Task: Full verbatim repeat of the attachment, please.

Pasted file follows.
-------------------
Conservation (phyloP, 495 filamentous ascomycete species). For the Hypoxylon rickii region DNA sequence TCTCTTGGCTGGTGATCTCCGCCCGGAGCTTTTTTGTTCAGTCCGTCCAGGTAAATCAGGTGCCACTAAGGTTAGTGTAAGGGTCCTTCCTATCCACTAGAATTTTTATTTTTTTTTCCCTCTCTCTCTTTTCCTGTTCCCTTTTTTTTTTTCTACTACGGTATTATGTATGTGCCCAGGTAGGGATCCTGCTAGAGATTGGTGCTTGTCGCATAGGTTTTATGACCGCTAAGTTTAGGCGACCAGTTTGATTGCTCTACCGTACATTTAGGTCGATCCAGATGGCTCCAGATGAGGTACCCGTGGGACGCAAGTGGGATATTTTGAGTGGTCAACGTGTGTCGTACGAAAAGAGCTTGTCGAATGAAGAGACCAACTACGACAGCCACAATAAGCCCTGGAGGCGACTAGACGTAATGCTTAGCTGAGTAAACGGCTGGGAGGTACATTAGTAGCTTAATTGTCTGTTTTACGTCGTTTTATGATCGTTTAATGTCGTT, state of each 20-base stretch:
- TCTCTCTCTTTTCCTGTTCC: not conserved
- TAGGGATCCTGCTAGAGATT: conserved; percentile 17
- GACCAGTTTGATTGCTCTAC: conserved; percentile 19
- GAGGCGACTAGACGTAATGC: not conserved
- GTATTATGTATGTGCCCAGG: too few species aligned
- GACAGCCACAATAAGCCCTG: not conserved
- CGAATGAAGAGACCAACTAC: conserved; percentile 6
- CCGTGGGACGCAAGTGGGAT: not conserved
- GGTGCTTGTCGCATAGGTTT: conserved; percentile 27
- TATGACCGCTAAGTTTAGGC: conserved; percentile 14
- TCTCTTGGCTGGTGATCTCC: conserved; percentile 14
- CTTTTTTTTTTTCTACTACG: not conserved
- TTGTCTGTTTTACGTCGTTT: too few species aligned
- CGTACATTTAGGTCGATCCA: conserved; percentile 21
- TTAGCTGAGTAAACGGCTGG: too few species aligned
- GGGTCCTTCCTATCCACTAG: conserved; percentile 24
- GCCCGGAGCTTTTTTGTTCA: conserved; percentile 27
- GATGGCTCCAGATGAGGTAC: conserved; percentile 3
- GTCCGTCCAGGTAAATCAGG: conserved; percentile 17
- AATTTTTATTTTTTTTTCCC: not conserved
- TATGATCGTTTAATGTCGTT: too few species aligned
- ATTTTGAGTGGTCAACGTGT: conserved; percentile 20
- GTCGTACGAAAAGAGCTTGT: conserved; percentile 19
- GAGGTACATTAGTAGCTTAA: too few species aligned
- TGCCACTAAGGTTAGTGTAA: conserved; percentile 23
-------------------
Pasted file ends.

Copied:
Conservation (phyloP, 495 filamentous ascomycete species). For the Hypoxylon rickii region DNA sequence TCTCTTGGCTGGTGATCTCCGCCCGGAGCTTTTTTGTTCAGTCCGTCCAGGTAAATCAGGTGCCACTAAGGTTAGTGTAAGGGTCCTTCCTATCCACTAGAATTTTTATTTTTTTTTCCCTCTCTCTCTTTTCCTGTTCCCTTTTTTTTTTTCTACTACGGTATTATGTATGTGCCCAGGTAGGGATCCTGCTAGAGATTGGTGCTTGTCGCATAGGTTTTATGACCGCTAAGTTTAGGCGACCAGTTTGATTGCTCTACCGTACATTTAGGTCGATCCAGATGGCTCCAGATGAGGTACCCGTGGGACGCAAGTGGGATATTTTGAGTGGTCAACGTGTGTCGTACGAAAAGAGCTTGTCGAATGAAGAGACCAACTACGACAGCCACAATAAGCCCTGGAGGCGACTAGACGTAATGCTTAGCTGAGTAAACGGCTGGGAGGTACATTAGTAGCTTAATTGTCTGTTTTACGTCGTTTTATGATCGTTTAATGTCGTT, state of each 20-base stretch:
- TCTCTCTCTTTTCCTGTTCC: not conserved
- TAGGGATCCTGCTAGAGATT: conserved; percentile 17
- GACCAGTTTGATTGCTCTAC: conserved; percentile 19
- GAGGCGACTAGACGTAATGC: not conserved
- GTATTATGTATGTGCCCAGG: too few species aligned
- GACAGCCACAATAAGCCCTG: not conserved
- CGAATGAAGAGACCAACTAC: conserved; percentile 6
- CCGTGGGACGCAAGTGGGAT: not conserved
- GGTGCTTGTCGCATAGGTTT: conserved; percentile 27
- TATGACCGCTAAGTTTAGGC: conserved; percentile 14
- TCTCTTGGCTGGTGATCTCC: conserved; percentile 14
- CTTTTTTTTTTTCTACTACG: not conserved
- TTGTCTGTTTTACGTCGTTT: too few species aligned
- CGTACATTTAGGTCGATCCA: conserved; percentile 21
- TTAGCTGAGTAAACGGCTGG: too few species aligned
- GGGTCCTTCCTATCCACTAG: conserved; percentile 24
- GCCCGGAGCTTTTTTGTTCA: conserved; percentile 27
- GATGGCTCCAGATGAGGTAC: conserved; percentile 3
- GTCCGTCCAGGTAAATCAGG: conserved; percentile 17
- AATTTTTATTTTTTTTTCCC: not conserved
- TATGATCGTTTAATGTCGTT: too few species aligned
- ATTTTGAGTGGTCAACGTGT: conserved; percentile 20
- GTCGTACGAAAAGAGCTTGT: conserved; percentile 19
- GAGGTACATTAGTAGCTTAA: too few species aligned
- TGCCACTAAGGTTAGTGTAA: conserved; percentile 23